Earlier in the week, Yili Hong, a PhD student from Iowa State, gave an applied statistics seminar in our department about predicting transformer lifetimes. Our power system depends on having transformers up and working. Being able to predict transformer lifetimes (both individually and collectively) is useful for forecasting maintenance and installation. When looking at the data, it was clear that there are different types of transformers, and these classifications were important for making meaningful predictions. Although I didn’t understand some of the statistical techniques and bootstrapping algorithms applied, not being a statistician, I found a few things very interesting. First, there are transformers that were installed in the 1930’s still working in the United States! The old transformers have longer anticipated lifetimes than the new ones. (Their lifetimes were modeled using a Weibull distribution with beta=2 vs. beta=6. Statisticians, discuss amongst yourselves). This is incredibly depressing. We live in a world where everything is disposable. Even our necessary infrastructure.
December 6, 2008
transformers, more than meets the eye
By Laura Albert
This entry was posted on Saturday, December 6th, 2008 at 1:07 pm and posted in Uncategorized. You can follow any responses to this entry through the RSS 2.0 feed.
Search Punk Rock OR:
- This is a great summary of the takeaways from my #data #analytics talk 👇 twitter.com/ida_org/status… 1 day ago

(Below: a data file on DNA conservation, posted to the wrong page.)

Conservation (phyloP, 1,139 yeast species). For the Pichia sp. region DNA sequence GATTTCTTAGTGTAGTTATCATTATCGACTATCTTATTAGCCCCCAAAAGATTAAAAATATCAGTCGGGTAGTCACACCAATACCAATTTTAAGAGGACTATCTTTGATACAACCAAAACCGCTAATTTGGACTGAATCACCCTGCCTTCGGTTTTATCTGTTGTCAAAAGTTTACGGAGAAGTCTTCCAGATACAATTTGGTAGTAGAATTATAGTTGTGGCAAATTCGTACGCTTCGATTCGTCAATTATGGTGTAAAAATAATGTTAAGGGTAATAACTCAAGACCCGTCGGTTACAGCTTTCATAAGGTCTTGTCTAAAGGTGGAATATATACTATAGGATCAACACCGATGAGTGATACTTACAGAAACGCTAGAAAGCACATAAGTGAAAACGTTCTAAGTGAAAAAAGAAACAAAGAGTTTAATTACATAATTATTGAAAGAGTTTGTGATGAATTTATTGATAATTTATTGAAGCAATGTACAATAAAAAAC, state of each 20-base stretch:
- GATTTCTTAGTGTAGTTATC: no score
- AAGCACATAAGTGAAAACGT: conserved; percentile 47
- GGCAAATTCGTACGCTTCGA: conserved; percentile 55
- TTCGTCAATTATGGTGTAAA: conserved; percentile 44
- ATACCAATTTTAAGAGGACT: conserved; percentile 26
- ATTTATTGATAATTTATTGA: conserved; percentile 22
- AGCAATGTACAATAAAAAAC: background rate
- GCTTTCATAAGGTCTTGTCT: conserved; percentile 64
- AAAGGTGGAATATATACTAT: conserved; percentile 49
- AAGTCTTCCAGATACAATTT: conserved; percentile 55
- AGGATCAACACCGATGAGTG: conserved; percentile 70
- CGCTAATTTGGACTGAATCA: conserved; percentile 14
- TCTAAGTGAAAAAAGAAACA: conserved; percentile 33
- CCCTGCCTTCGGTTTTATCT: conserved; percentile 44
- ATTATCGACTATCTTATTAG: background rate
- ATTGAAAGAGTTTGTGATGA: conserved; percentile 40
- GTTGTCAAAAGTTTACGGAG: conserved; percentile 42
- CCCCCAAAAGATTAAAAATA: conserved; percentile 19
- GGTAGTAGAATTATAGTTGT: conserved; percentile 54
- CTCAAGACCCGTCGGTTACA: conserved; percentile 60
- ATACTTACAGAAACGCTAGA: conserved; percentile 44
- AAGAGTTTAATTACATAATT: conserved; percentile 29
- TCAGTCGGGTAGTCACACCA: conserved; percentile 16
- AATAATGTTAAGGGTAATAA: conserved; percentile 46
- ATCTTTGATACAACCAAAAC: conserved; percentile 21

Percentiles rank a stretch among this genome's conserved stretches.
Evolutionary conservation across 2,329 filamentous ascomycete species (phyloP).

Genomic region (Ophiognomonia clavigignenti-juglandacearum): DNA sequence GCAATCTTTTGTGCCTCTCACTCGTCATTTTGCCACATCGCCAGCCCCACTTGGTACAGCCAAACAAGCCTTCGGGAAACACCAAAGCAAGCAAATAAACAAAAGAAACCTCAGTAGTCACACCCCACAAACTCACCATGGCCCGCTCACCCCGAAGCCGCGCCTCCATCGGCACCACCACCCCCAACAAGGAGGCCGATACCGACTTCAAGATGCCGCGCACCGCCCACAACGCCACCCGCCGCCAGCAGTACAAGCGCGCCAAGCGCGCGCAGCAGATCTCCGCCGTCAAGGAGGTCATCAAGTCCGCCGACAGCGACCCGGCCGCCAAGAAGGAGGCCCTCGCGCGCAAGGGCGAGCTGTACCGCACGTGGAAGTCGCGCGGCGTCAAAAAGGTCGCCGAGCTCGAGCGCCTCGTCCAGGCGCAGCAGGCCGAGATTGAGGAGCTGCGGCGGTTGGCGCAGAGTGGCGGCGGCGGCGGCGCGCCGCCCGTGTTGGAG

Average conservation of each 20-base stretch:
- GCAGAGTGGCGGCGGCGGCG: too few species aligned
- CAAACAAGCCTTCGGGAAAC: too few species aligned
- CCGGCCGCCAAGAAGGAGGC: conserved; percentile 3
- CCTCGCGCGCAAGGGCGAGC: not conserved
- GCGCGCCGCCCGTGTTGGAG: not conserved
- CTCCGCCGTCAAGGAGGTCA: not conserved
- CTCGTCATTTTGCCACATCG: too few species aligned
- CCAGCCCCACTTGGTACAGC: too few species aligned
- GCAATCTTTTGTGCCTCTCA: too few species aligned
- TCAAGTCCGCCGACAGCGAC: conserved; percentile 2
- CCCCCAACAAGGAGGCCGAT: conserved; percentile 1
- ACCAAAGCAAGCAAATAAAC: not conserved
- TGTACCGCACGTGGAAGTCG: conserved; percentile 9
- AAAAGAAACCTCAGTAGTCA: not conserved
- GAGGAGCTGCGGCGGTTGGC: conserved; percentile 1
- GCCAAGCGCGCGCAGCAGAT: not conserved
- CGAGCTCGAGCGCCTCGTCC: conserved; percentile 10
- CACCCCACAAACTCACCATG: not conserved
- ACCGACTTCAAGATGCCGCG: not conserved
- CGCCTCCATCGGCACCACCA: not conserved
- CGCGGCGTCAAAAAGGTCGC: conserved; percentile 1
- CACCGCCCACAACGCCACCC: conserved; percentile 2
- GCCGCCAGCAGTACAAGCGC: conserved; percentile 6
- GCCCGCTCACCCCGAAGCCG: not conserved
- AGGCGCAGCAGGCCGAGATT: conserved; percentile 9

- I had a wonderful time speaking with folks in government & defense about moving from #data to decisions using… twitter.com/i/web/status/1… 1 day ago
- RT @Supernetworks: CONGRATULATIONS to the 2019 @INFORMS Fellows!!! Thanks to Dr. Shmuel Oren for emailing the great news. #orms is fabulous… 2 days ago
- Congrats to Dr. Pascale Carayon @carayonp, the Leon & Elizabeth Janssen Professor of Industrial & Systems Engineeri… twitter.com/i/web/status/1… 2 days ago
- Hiring @j_cole_smith as dean?🤔 Easiest decision ever ✅ I’m very happy for Cole and Syracuse 😊 twitter.com/j_cole_smith/s… 3 days ago
- Good news from the @UWMadEngr faculty & staff meeting: 26% of our undergraduate students & 29% of our freshman class are women 🙌 3 days ago
Tagsanalytics art aviation blogs cheese coloring computing conferences cooking coupons criminal justice data decision analysis disasters education elections emergencies environmentalism & natural living finance football analytics grand challenges graph theory health healthcare higher education holidays homeland security humanitarian invited talks lightning lottery march madness marketing math programming mip MODA Olympics optimization ORMS blog-off OR publications PhD phd student advice pirates podcast and video Poisson politics probability public policy publishing queuing recipe risk communication science communication science fair secretary problem slidecasts social justice social networking sports star wars stochastic processes stopping problems teaching teaching with technology traffic Transportation TSP twitter vampires weather werewolves women work-life balance writing zombies